That January morning, Smart was about to put the finishing touches on two commissioned paintings, which had taken weeks. She relied on the money to cover her rent and bills. Her ex-husband had asked her to look after her son at the last minute. She had the paintings with her, and was struggling with the sticky lock on her studio door, so she asked Johnny to hold her coffee. After opening it, she looked over and saw him pouring the coffee over the two artworks.
Dee Smart was a star of Australian television, appearing on Home and Away and (above) Water Rats.
“I lose my shit,” she says, of what happened next. “I’m the first to say I’m ashamed. I lost it. I just literally lost my mind. I’m just screaming. It wasn’t even [him]; I’m screaming at the world. I’m a good swearer. I’m slapping at his hands, slapping him away. I’m screaming, screaming, and then thinking, ‘I’ve got to get [the paintings] inside to pour water over them. We’ll try and get the coffee off.’ I’m still screaming.”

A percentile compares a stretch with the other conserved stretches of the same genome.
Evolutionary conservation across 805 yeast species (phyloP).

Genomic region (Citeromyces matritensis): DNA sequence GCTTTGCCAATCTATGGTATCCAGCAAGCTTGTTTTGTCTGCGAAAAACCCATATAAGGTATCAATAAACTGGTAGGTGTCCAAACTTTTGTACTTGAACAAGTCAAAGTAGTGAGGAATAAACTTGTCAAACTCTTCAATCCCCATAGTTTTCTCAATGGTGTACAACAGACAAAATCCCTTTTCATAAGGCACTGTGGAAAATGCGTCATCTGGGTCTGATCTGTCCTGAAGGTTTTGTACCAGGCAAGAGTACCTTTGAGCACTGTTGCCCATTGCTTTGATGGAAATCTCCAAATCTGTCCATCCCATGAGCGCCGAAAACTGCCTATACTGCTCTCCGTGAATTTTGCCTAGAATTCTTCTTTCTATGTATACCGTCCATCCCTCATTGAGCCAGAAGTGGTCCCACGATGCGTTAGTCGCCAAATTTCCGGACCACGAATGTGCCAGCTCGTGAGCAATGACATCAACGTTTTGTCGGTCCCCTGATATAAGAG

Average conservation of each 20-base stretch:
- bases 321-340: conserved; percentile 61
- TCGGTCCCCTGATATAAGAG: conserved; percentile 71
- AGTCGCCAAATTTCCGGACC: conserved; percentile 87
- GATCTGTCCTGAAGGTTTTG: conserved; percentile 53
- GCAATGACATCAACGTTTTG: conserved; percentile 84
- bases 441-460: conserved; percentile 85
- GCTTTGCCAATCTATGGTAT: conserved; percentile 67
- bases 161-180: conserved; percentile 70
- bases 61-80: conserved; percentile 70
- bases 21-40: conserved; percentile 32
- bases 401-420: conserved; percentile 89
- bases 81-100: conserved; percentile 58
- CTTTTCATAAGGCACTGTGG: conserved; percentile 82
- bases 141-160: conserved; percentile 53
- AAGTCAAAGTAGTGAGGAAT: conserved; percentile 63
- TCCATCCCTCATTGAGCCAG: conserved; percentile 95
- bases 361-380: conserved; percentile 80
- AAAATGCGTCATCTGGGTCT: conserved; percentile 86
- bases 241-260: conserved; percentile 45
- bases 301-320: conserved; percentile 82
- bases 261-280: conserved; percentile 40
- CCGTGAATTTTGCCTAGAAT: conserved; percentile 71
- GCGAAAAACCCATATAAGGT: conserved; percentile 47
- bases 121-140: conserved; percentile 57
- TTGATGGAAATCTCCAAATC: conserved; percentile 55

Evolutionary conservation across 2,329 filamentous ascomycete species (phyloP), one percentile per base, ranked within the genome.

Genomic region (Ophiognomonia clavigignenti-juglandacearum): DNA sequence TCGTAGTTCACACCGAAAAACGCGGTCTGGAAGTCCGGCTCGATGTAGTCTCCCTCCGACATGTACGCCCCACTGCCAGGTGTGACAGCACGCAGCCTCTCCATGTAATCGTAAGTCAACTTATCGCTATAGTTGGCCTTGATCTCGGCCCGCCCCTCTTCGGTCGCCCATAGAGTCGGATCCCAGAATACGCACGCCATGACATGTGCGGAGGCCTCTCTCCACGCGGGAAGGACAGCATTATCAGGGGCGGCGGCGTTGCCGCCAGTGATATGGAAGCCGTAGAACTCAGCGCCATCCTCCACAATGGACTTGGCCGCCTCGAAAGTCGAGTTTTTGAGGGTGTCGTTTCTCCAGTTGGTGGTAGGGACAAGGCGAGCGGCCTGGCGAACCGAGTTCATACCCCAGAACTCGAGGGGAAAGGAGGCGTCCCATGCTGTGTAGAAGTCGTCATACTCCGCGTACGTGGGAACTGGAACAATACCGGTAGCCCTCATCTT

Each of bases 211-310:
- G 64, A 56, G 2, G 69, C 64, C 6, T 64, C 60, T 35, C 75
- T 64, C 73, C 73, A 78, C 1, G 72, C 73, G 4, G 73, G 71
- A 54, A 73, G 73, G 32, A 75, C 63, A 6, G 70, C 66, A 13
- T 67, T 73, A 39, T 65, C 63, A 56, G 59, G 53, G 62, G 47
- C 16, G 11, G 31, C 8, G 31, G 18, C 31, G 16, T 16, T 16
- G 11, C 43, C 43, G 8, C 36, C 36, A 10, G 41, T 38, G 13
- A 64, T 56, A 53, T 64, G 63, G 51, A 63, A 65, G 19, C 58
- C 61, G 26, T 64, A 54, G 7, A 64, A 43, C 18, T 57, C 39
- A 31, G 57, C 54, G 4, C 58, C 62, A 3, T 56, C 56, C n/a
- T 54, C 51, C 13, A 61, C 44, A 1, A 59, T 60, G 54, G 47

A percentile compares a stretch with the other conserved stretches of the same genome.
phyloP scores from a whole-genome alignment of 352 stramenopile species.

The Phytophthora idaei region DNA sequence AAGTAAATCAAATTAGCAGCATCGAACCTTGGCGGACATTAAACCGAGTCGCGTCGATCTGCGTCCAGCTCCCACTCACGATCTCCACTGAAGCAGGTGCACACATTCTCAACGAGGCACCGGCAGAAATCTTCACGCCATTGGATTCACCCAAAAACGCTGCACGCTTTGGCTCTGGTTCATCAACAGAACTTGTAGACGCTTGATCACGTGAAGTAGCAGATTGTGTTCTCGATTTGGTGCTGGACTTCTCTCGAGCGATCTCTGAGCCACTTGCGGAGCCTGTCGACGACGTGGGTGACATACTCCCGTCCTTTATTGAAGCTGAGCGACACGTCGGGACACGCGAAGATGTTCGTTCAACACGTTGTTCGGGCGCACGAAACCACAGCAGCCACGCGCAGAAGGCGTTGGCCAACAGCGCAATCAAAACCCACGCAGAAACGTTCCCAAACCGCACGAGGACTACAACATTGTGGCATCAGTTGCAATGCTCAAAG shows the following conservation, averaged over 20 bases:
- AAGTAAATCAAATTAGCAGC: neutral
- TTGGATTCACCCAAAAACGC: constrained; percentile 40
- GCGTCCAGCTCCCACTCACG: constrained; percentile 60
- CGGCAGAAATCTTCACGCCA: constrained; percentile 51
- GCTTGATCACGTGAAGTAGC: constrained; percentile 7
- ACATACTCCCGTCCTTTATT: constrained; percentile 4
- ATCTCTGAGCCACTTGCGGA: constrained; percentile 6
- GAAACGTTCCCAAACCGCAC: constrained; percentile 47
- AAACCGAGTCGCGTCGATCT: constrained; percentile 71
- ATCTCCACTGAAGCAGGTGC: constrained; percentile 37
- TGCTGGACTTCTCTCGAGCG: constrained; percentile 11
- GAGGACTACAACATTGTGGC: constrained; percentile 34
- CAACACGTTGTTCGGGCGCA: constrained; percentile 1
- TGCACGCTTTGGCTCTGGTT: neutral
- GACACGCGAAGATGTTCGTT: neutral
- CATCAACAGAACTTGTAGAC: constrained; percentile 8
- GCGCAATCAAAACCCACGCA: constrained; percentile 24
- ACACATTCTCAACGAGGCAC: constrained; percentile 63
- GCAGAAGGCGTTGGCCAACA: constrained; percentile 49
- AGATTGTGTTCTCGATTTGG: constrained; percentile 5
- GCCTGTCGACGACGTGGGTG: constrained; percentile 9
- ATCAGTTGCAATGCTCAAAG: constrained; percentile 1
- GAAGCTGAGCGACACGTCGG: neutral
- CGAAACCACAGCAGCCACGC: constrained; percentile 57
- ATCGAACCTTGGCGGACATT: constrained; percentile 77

The screaming continued. Then inside, she calmed down. “I say [to her son], ‘I’m so, so sorry. This is not you. This is just the f---ing thing’. He’s like, ‘mum, it’s fine’.” But onlookers were concerned about Johnny’s welfare. The incident made the news. Smart felt like “the worst mother in the world. ‘I’m failing at all this, and I did do that. And I’m so ashamed’. No one was more upset about what I’d just done to my son in public than me”.
Smart’s two older daughters spoke up in her defence. “For 20 years, the amount of attentiveness, love and support our mum gives us constantly is beyond,” said Charlie. Zoe said her brother, who has ADHD, could be a handful. “I know that my mum regrets what happened deeply,” she said.